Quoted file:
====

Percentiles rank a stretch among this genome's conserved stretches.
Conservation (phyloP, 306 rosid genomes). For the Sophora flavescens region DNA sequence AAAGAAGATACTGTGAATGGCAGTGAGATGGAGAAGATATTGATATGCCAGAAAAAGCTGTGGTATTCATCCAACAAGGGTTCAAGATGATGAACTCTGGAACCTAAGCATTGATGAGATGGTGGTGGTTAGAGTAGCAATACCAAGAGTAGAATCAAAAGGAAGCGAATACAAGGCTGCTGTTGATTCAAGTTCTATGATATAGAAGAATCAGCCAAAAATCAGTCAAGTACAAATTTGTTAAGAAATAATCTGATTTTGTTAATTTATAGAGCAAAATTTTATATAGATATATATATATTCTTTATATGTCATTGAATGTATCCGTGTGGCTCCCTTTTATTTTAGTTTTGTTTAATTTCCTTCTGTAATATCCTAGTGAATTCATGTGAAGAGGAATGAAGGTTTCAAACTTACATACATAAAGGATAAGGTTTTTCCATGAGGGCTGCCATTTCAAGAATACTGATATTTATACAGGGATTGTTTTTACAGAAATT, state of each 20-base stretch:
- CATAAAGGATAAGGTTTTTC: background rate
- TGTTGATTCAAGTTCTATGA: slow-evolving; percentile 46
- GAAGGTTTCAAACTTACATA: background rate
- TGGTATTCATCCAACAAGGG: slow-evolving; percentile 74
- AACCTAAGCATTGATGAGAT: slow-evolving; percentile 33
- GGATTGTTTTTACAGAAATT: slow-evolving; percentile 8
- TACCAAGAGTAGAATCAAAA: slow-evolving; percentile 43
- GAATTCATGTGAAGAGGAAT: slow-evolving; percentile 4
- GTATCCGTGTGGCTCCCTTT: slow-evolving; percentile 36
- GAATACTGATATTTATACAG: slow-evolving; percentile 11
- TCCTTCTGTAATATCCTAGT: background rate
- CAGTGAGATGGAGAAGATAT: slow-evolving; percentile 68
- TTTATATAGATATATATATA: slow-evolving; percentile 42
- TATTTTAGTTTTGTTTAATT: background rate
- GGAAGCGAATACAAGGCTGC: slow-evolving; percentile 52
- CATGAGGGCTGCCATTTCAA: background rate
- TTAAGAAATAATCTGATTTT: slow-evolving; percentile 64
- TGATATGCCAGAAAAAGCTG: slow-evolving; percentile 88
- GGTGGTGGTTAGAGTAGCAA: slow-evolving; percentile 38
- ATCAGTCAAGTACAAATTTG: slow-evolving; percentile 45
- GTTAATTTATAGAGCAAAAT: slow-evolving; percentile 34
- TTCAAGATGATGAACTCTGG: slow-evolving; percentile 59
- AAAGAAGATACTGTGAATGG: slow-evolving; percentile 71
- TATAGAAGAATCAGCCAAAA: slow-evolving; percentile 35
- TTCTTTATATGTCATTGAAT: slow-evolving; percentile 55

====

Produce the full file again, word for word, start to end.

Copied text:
Percentiles rank a stretch among this genome's conserved stretches.
Conservation (phyloP, 306 rosid genomes). For the Sophora flavescens region DNA sequence AAAGAAGATACTGTGAATGGCAGTGAGATGGAGAAGATATTGATATGCCAGAAAAAGCTGTGGTATTCATCCAACAAGGGTTCAAGATGATGAACTCTGGAACCTAAGCATTGATGAGATGGTGGTGGTTAGAGTAGCAATACCAAGAGTAGAATCAAAAGGAAGCGAATACAAGGCTGCTGTTGATTCAAGTTCTATGATATAGAAGAATCAGCCAAAAATCAGTCAAGTACAAATTTGTTAAGAAATAATCTGATTTTGTTAATTTATAGAGCAAAATTTTATATAGATATATATATATTCTTTATATGTCATTGAATGTATCCGTGTGGCTCCCTTTTATTTTAGTTTTGTTTAATTTCCTTCTGTAATATCCTAGTGAATTCATGTGAAGAGGAATGAAGGTTTCAAACTTACATACATAAAGGATAAGGTTTTTCCATGAGGGCTGCCATTTCAAGAATACTGATATTTATACAGGGATTGTTTTTACAGAAATT, state of each 20-base stretch:
- CATAAAGGATAAGGTTTTTC: background rate
- TGTTGATTCAAGTTCTATGA: slow-evolving; percentile 46
- GAAGGTTTCAAACTTACATA: background rate
- TGGTATTCATCCAACAAGGG: slow-evolving; percentile 74
- AACCTAAGCATTGATGAGAT: slow-evolving; percentile 33
- GGATTGTTTTTACAGAAATT: slow-evolving; percentile 8
- TACCAAGAGTAGAATCAAAA: slow-evolving; percentile 43
- GAATTCATGTGAAGAGGAAT: slow-evolving; percentile 4
- GTATCCGTGTGGCTCCCTTT: slow-evolving; percentile 36
- GAATACTGATATTTATACAG: slow-evolving; percentile 11
- TCCTTCTGTAATATCCTAGT: background rate
- CAGTGAGATGGAGAAGATAT: slow-evolving; percentile 68
- TTTATATAGATATATATATA: slow-evolving; percentile 42
- TATTTTAGTTTTGTTTAATT: background rate
- GGAAGCGAATACAAGGCTGC: slow-evolving; percentile 52
- CATGAGGGCTGCCATTTCAA: background rate
- TTAAGAAATAATCTGATTTT: slow-evolving; percentile 64
- TGATATGCCAGAAAAAGCTG: slow-evolving; percentile 88
- GGTGGTGGTTAGAGTAGCAA: slow-evolving; percentile 38
- ATCAGTCAAGTACAAATTTG: slow-evolving; percentile 45
- GTTAATTTATAGAGCAAAAT: slow-evolving; percentile 34
- TTCAAGATGATGAACTCTGG: slow-evolving; percentile 59
- AAAGAAGATACTGTGAATGG: slow-evolving; percentile 71
- TATAGAAGAATCAGCCAAAA: slow-evolving; percentile 35
- TTCTTTATATGTCATTGAAT: slow-evolving; percentile 55